European card fraud losses in a post-mature chip and PIN environment reached a new high last year. With this sobering fact as backdrop, several of the EMEA banking industry's top fraud and risk management leaders converged in London last week at the EMEA Fraud Forum, hosted by FICO.
Following presentations by Andrew Churchill, advisor on cyber security issues to both UK and EU government, and Andras Cser, principal analyst at Forrester, the discussions focused on remote channel payment and associated on-line security, plus emerging best practices for keeping customers safe while improving customer engagement and service.
One interesting observation: Fraud is, paradoxically, helping banks regain consumers’ trust. Many customers see their banks as being more proactive in the acquisition, use and interpretation of their credentials, and characteristics. They believe, and expect, that banks are at the forefront of protecting and preserving their personal and payment data.
But there were some cautionary tales as well. One example is the interoperability, or the lack of it, of credential use between sectors. Relying upon "someone else's security" (such as the authenticity of the customer name and address on a utility bill at on-boarding stage) is a practice that places identity assurance at a far lower level. Our forum’s participants were also concerned about the changing regulatory landscape and the heightened risk of scrutiny and sanction.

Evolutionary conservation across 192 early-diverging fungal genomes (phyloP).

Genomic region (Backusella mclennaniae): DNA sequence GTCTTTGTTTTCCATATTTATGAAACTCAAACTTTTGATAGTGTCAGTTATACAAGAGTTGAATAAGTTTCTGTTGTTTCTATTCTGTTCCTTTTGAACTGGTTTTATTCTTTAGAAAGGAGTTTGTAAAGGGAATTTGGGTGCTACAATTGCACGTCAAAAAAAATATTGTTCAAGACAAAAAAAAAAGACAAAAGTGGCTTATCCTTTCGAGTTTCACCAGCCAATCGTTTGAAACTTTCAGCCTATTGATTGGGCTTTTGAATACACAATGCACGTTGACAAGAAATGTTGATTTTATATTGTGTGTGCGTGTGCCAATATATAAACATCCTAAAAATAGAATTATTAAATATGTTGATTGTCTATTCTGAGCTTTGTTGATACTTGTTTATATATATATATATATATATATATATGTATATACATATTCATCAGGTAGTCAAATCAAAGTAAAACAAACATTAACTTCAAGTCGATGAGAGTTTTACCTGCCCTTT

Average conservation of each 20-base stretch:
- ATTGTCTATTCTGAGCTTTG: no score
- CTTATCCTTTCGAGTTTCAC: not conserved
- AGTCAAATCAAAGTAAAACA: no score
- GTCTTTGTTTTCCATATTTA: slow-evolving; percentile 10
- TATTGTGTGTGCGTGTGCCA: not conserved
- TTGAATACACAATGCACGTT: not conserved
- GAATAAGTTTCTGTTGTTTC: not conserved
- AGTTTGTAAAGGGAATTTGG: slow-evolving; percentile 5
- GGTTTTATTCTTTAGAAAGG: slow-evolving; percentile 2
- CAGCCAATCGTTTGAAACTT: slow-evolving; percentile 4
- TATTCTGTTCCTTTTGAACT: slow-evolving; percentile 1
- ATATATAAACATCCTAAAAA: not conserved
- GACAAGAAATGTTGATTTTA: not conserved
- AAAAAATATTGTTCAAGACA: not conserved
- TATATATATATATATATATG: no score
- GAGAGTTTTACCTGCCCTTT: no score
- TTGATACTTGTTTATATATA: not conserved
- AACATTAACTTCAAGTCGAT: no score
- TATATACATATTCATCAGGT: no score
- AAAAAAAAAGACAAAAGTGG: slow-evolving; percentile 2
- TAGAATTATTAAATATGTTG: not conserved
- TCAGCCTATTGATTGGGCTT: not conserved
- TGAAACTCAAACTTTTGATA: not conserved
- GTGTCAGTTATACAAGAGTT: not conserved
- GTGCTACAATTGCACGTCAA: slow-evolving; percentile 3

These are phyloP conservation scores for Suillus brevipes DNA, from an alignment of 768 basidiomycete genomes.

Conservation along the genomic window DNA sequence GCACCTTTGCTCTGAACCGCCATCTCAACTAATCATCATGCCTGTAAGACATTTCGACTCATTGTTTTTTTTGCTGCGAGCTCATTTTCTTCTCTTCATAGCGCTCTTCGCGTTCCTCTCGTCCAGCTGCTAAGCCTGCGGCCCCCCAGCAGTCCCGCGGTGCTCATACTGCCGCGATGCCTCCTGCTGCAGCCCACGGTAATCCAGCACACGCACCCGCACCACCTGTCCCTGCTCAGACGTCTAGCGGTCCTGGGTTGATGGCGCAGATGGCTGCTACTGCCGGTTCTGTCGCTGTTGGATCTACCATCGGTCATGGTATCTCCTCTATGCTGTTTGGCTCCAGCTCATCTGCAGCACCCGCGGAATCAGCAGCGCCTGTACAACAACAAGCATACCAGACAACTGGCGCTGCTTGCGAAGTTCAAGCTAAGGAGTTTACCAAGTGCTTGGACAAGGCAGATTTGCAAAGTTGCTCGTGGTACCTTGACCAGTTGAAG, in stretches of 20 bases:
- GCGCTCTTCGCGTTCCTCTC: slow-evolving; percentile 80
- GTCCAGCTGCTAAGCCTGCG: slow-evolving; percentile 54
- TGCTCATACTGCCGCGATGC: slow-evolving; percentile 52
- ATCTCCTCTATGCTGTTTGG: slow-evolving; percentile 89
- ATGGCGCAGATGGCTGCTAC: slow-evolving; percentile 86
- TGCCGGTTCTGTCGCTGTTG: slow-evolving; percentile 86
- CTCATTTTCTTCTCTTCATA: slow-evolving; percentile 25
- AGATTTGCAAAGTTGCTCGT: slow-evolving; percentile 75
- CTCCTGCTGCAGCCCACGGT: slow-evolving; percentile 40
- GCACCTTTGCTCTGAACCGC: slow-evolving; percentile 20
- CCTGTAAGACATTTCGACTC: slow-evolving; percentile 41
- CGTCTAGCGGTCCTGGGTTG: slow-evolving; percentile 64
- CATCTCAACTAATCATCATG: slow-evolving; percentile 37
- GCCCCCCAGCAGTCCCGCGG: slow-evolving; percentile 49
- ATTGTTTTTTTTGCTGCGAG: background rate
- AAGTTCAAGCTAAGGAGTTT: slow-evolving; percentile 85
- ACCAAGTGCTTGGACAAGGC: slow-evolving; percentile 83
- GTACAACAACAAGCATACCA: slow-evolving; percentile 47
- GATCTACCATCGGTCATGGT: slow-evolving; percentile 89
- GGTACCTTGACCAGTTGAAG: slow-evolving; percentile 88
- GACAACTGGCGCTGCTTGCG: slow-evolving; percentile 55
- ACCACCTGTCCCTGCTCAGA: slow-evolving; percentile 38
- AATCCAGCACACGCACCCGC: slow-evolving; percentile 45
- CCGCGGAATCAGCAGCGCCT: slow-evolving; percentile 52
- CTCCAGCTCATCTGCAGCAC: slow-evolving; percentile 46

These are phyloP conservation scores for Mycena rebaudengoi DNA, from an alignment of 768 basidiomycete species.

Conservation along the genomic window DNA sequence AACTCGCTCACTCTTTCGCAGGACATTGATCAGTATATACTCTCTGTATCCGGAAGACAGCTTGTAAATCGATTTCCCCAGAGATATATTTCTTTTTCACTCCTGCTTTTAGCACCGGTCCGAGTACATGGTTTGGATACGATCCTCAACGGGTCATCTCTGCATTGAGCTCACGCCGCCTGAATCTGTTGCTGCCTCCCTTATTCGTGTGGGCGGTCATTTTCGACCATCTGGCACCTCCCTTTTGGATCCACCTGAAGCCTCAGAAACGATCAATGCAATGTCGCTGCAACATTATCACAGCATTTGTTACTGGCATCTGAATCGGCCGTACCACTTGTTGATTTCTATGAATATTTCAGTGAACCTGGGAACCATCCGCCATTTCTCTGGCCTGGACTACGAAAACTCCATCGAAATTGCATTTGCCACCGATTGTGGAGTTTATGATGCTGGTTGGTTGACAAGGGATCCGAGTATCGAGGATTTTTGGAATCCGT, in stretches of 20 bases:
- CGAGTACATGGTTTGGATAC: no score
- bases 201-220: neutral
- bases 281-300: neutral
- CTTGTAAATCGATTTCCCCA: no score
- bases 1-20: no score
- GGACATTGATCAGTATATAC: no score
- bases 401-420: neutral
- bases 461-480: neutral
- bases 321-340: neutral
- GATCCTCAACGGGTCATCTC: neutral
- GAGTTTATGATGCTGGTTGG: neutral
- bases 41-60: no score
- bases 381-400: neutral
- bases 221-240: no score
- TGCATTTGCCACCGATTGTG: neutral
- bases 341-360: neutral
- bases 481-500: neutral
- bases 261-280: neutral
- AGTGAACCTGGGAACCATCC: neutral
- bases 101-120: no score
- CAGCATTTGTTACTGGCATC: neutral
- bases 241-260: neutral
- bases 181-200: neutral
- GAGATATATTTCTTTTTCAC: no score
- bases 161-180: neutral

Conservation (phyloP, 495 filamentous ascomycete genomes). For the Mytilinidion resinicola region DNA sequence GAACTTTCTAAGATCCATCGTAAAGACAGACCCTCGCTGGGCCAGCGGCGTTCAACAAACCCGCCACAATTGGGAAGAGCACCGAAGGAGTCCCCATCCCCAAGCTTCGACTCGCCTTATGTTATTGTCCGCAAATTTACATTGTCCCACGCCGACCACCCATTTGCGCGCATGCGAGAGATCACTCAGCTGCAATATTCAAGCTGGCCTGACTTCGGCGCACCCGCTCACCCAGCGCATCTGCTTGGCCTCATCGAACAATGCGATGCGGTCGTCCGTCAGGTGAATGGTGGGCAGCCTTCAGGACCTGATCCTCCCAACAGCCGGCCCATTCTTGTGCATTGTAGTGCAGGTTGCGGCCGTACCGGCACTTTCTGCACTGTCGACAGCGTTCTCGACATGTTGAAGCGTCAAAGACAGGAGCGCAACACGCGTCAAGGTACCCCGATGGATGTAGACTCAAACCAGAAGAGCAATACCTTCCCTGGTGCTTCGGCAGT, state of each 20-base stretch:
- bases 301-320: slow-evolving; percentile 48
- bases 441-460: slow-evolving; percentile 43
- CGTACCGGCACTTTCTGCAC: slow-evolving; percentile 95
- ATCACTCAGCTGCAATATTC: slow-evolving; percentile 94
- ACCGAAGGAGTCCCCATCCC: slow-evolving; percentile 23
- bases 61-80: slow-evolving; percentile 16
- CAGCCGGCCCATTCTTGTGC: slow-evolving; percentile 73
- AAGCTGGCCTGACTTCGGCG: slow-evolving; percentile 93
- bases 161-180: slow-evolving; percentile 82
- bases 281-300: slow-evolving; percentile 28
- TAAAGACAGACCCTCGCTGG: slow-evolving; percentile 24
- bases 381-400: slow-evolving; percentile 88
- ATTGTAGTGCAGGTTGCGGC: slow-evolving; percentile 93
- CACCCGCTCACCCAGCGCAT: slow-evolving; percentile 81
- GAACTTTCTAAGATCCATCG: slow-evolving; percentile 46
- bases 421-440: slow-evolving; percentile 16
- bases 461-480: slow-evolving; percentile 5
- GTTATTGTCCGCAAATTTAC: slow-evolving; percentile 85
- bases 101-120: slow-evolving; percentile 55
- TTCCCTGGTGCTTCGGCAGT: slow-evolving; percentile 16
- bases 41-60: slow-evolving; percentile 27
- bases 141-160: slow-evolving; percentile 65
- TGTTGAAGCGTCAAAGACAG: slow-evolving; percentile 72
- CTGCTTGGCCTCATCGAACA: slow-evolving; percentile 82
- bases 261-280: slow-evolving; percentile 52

As the discussions at the EMEA Fraud Forum proved, the biggest risk facing banks charged with protecting consumers’ financial transactions and even their data is the consumer technology explosion. The multitude of devices and the ease of accessibility of consumer-volunteered data (now including biometric data) through online interactions and social profiles presents increased vulnerabilities. Couple this with changing payment form factors, such as contactless and Near Field Communication, and there are risks that technology enablement becomes a consumer security Achilles’ heel.
Layered defenses have long been the order of the day, and that is even truer today. Technology gives a plethora of extra customer profile information (about the device, its location, its content, its use, etc.) which, when used intelligently and in concert with traditional fraud prevention and detection, can better define the customer and their characteristics in a way that was never before possible. And that makes the would-be criminal's job in trying to replicate a consumer's profile doubly difficult.
In my early days in this industry, I worked for one of the original Joint Credit Card Company banks that issued the Access card brand. Access was advertised as "your flexible friend" for payment. Technology is now the consumer’s friend for payment — and possibly for identity protection as well.